Tuesday, April 5, 2011

Henry Herin (Bros)

Hesperia Crate Works - circa 1948
This film starts with the felling of trees and then being taking to the crate mill and made into celery crates taken to the celery fields at Muskegon.
 There are some good closeups of some of the people working at the Crate Mill. Some of them you probably recognize and could put names to. . Enjoy this old time movie, taken by Charlie Morse

 click for film

The above horses were Jerry and Molly. Notice they are pulling a loaded truck and trailer out of the woods.  Not only were they good in the woods but they won several pulling contests including, Hart, Fremont, Ludington and Hesperia Fairs along with a lot of showmanship/sportsmanship awards. Many people have told me that he never shouted poked or misused his horses in any way. He made his living with them and was proud of them also.

In 1929 Henry Herin was hauling a little gravel and decided to go into the logging business.  He hired a neighbor, Forrest Herin who was a relative of his and neighbor. Business was such that as his sons Everett and Darroll grew and worked with dad, so did the business. The young strapping boys were just what dad needed. Of course modernization also came with the boys. Somehow through the years they managed buy two Model T trucks and trailers.
The above picture shows Henry Herin with their first log hauling rig.
A Model T somewhere between a 1922 and 1930.
  It sure made the trips to the mills a lot faster and like a lot of businesses, if the mill didn't get it you didn't get paid. Remember things were a lot different then. When they were working quite a ways away from home they set up a camp and stayed right there through the week. Betty Herin told me how she got to go to a camp over by Rockford once and how it was cold as they worked the swamps when they were frozen. This was probably in the late 40's or early 50's.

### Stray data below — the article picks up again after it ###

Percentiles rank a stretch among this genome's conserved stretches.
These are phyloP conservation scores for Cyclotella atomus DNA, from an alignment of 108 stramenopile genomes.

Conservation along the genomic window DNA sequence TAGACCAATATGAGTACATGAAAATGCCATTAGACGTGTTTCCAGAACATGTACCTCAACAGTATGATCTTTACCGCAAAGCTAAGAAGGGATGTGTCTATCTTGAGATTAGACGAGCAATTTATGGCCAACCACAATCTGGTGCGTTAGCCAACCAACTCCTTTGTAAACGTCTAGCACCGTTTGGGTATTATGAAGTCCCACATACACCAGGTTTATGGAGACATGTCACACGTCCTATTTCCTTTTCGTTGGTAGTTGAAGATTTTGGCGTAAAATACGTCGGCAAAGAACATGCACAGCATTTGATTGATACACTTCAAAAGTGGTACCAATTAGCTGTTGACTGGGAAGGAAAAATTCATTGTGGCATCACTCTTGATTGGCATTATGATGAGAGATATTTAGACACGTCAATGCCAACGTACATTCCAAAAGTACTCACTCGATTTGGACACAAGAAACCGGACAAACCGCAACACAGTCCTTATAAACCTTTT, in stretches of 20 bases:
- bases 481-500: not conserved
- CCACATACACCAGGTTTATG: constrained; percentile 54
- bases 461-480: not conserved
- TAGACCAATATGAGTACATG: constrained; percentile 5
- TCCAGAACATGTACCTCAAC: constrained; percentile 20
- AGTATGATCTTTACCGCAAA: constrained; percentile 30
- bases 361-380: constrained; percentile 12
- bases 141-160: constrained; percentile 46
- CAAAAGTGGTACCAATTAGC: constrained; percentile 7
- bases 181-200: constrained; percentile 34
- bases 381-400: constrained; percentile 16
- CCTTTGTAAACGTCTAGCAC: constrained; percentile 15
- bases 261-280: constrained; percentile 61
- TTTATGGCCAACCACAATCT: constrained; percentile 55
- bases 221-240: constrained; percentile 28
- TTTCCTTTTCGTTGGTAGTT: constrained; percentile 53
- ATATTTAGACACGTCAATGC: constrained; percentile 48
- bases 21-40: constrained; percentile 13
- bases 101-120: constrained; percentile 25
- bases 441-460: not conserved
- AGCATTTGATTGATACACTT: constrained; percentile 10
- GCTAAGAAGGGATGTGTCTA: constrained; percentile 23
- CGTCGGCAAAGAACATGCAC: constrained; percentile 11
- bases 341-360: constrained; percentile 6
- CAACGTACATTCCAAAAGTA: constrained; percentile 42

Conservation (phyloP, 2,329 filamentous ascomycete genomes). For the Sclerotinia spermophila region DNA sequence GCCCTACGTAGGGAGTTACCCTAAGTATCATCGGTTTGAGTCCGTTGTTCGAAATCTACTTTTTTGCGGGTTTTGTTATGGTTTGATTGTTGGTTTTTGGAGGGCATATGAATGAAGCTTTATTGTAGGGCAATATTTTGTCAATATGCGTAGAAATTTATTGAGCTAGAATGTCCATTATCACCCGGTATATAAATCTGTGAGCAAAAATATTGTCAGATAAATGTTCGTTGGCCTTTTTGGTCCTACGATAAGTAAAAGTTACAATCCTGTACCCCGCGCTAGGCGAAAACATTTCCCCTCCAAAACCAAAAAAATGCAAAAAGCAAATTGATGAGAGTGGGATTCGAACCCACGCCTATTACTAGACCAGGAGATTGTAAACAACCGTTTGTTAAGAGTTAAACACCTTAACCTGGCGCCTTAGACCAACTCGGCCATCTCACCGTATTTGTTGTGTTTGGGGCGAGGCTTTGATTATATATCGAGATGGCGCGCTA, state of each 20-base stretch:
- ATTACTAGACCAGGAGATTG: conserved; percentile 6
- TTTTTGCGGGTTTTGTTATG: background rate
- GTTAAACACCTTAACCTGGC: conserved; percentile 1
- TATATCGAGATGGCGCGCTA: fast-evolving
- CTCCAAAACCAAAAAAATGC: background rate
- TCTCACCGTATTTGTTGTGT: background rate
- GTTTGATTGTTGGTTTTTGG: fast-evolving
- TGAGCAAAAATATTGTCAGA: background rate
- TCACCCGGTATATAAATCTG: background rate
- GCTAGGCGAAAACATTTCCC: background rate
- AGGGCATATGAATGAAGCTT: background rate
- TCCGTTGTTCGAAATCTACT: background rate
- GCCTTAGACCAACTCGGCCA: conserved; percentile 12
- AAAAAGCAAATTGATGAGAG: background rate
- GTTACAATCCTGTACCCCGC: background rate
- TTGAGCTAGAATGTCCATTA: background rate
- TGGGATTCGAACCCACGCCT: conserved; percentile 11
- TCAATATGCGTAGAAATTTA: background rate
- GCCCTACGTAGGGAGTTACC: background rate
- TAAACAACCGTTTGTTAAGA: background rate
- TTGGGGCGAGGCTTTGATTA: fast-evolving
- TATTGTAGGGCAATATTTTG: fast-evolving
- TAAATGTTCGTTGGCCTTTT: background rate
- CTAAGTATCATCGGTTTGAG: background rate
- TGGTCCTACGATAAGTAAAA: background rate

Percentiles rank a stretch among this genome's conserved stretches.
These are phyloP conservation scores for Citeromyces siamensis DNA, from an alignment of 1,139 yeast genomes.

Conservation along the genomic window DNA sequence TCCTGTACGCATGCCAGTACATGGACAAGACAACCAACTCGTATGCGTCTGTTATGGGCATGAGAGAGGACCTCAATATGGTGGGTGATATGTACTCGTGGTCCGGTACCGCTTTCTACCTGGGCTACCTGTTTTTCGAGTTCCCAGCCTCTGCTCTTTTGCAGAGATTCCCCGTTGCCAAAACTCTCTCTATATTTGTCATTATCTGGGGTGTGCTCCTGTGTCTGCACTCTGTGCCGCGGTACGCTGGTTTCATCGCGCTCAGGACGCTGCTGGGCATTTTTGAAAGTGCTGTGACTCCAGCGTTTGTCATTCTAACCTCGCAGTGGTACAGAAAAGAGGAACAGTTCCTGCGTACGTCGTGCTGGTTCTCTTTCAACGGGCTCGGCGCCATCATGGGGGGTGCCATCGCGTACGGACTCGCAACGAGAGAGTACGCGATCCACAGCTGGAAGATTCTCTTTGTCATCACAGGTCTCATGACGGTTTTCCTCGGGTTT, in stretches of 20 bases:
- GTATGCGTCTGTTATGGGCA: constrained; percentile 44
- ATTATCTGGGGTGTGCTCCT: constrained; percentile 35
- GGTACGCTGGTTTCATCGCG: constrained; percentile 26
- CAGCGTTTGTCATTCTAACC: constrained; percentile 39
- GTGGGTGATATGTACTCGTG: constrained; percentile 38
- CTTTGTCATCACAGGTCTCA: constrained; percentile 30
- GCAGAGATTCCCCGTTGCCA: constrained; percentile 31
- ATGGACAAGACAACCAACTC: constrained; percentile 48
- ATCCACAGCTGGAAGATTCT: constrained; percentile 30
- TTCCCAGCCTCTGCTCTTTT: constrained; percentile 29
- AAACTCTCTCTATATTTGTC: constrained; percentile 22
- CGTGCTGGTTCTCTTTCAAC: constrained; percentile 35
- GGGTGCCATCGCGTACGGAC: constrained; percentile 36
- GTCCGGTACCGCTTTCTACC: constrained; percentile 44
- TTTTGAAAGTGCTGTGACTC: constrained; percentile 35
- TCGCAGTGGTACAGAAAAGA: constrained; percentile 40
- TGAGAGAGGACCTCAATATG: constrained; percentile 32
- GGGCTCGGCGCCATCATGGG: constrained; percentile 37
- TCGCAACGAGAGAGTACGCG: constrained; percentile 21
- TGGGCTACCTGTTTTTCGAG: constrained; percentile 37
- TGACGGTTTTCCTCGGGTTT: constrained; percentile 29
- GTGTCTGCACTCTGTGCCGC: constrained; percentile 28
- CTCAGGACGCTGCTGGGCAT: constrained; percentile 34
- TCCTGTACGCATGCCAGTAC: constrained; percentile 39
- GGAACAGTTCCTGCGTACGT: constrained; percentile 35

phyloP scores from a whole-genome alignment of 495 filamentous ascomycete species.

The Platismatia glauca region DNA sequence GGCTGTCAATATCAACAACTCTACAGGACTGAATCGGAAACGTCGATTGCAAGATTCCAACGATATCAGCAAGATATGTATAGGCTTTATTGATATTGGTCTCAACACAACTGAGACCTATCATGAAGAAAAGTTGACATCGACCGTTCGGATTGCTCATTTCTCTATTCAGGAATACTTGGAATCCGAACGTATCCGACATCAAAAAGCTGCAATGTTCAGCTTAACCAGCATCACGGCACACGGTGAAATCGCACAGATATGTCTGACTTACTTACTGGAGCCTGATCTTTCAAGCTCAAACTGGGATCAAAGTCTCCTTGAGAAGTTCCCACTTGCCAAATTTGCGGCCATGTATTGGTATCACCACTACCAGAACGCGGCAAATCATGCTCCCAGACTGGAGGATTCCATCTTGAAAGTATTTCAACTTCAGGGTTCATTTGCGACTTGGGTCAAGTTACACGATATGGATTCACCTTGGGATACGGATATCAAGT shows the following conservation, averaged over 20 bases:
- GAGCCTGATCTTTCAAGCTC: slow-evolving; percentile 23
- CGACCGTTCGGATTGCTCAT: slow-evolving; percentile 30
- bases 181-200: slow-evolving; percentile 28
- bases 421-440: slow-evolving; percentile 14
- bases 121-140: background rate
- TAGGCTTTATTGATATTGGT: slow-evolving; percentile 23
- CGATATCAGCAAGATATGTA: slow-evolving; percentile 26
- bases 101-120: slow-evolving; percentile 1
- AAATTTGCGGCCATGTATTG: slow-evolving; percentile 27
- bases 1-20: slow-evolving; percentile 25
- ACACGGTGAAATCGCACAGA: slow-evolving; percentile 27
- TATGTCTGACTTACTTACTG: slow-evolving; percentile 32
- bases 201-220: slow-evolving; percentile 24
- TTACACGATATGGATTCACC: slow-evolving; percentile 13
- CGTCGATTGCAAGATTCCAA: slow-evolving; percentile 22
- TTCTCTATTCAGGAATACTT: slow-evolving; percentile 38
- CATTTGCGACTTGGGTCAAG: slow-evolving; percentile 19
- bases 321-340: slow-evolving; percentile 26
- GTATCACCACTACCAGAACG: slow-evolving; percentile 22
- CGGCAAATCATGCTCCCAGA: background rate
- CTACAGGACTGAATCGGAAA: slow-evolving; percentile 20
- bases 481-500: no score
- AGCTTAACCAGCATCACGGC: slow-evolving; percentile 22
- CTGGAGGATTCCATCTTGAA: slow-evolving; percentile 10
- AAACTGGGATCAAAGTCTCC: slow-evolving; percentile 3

A sidelight to this story is that Henry's brother Bill was logging up at Seney in the UP. He caught pneumonia and died. Henry took the train from White Cloud to Seney. Once there he had to hike in 5 miles and bring the body out on a toboggan, then the train back to White Cloud so Bill could be buried at home.
Darroll with sons Terry and Dan the night before he went into service. 1943
  Darroll and Everett were both drafted into the army and left in 1944.
With the boys gone overseas dad continued working with various employees and when the war was over, thankfully they both returned, and they bought into the business and went full speed ahead. Benny Plaunt also returned from the war and he went to work for them.
 They bought a military 6X6 and a half track with a 50 ton winch.

    Henry Herin standing by a load of logs on the 6X6 and you can see that it could haul a lot of logs. The logs were from the Don Edwards property,